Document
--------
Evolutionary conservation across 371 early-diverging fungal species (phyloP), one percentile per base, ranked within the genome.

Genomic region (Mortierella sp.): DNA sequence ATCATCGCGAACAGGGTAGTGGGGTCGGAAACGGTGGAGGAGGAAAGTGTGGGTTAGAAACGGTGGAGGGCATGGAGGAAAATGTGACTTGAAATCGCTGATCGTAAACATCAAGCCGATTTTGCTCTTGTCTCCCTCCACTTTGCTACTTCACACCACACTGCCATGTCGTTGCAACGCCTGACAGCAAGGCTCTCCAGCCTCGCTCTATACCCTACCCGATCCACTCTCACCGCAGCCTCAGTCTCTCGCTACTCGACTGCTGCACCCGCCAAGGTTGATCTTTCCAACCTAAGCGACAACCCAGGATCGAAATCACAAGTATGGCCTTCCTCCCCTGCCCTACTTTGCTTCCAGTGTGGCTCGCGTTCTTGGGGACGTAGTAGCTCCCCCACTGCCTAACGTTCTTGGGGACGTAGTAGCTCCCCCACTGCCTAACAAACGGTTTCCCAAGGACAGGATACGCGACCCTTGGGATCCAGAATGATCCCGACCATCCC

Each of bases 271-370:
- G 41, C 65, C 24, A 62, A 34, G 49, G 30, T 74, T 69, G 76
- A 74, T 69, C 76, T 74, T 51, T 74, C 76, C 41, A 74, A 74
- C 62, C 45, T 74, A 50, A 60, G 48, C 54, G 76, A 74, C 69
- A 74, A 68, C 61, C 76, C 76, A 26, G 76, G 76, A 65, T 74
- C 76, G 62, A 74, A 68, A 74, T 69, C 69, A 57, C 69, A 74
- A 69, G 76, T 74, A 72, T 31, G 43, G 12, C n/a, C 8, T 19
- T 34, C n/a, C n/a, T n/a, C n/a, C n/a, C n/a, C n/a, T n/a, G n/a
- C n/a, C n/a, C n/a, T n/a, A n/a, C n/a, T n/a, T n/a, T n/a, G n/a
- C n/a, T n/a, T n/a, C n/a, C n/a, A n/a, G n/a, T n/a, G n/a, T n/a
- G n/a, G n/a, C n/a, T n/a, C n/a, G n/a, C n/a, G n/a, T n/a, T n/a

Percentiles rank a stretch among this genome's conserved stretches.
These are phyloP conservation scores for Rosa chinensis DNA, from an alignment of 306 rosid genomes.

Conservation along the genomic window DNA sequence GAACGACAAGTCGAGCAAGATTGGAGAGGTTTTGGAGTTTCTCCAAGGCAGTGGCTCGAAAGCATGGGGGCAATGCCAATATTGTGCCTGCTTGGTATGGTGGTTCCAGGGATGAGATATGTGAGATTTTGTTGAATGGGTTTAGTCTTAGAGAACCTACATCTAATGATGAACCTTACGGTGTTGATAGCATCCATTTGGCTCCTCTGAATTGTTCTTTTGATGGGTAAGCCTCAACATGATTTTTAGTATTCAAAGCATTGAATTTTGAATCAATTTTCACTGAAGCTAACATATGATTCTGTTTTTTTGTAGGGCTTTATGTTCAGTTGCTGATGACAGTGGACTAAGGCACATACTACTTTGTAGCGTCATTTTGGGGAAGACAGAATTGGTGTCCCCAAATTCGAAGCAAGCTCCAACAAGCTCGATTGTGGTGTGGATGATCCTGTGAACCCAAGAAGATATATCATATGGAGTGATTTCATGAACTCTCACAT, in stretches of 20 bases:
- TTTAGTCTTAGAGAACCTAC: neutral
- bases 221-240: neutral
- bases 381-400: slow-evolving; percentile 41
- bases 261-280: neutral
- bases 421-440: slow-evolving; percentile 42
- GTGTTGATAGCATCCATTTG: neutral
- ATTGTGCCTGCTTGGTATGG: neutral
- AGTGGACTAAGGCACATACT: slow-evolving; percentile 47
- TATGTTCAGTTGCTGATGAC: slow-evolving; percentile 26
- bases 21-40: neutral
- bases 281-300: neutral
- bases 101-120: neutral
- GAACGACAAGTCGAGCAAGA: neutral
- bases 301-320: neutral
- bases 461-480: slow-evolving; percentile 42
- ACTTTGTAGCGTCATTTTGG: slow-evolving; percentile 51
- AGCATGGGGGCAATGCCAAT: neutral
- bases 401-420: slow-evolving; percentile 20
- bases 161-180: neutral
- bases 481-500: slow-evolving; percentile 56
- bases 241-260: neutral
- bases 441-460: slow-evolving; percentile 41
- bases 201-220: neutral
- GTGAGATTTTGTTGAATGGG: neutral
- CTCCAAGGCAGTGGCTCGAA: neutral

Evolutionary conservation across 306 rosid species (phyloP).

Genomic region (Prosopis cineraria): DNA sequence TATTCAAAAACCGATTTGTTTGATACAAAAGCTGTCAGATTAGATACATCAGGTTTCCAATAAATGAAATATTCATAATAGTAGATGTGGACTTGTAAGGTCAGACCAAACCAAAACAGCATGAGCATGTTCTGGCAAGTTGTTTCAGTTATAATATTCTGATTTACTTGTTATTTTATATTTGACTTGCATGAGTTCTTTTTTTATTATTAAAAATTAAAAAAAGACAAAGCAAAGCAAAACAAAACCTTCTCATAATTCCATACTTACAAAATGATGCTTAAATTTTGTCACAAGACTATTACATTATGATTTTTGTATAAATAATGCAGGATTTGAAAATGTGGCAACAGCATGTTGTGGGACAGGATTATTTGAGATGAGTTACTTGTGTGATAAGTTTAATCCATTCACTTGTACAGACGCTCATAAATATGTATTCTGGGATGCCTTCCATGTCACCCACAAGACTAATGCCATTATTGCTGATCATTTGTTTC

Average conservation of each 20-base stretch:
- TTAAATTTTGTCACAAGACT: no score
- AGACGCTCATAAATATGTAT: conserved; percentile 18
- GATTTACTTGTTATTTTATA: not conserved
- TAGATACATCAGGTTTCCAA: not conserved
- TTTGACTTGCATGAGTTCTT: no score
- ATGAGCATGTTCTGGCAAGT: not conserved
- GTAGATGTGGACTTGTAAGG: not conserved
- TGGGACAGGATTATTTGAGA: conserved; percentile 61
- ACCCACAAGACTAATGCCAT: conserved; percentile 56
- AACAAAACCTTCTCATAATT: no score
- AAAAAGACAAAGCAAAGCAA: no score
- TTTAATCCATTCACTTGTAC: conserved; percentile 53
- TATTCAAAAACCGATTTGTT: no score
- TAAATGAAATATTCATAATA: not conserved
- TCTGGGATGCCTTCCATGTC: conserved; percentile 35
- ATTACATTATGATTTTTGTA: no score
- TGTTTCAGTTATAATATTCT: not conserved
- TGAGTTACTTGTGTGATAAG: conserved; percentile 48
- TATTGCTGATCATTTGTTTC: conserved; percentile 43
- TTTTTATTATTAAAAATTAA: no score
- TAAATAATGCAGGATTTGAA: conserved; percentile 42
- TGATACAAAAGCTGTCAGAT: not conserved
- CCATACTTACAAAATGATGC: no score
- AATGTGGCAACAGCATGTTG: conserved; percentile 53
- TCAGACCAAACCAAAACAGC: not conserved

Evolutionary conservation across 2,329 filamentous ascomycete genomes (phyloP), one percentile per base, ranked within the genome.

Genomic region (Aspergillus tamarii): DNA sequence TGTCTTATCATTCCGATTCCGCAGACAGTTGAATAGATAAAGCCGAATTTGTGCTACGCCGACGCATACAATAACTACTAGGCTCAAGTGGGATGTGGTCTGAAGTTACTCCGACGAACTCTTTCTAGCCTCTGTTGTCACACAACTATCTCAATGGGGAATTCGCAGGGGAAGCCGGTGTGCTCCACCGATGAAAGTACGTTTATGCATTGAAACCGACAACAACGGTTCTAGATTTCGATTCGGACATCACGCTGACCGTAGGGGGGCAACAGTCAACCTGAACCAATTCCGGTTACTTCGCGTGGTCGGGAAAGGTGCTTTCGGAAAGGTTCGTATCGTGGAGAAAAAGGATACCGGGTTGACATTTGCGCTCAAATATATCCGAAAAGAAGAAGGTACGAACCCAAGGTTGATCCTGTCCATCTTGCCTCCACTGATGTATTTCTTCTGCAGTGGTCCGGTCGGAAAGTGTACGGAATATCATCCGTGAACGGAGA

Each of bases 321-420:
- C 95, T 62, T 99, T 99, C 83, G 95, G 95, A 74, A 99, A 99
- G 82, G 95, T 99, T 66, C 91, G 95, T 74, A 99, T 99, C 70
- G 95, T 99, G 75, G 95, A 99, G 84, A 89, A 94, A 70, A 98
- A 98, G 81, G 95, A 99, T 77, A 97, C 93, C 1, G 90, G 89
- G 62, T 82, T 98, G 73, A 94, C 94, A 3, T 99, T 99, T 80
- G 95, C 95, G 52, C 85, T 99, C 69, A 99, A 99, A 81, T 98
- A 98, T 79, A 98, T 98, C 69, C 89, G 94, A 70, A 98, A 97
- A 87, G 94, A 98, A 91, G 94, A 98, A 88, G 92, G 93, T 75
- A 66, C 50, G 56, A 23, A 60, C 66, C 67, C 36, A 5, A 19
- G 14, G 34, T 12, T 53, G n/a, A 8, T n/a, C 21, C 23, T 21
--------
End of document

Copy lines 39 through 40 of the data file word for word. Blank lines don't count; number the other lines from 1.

- bases 201-220: neutral
- GTGAGATTTTGTTGAATGGG: neutral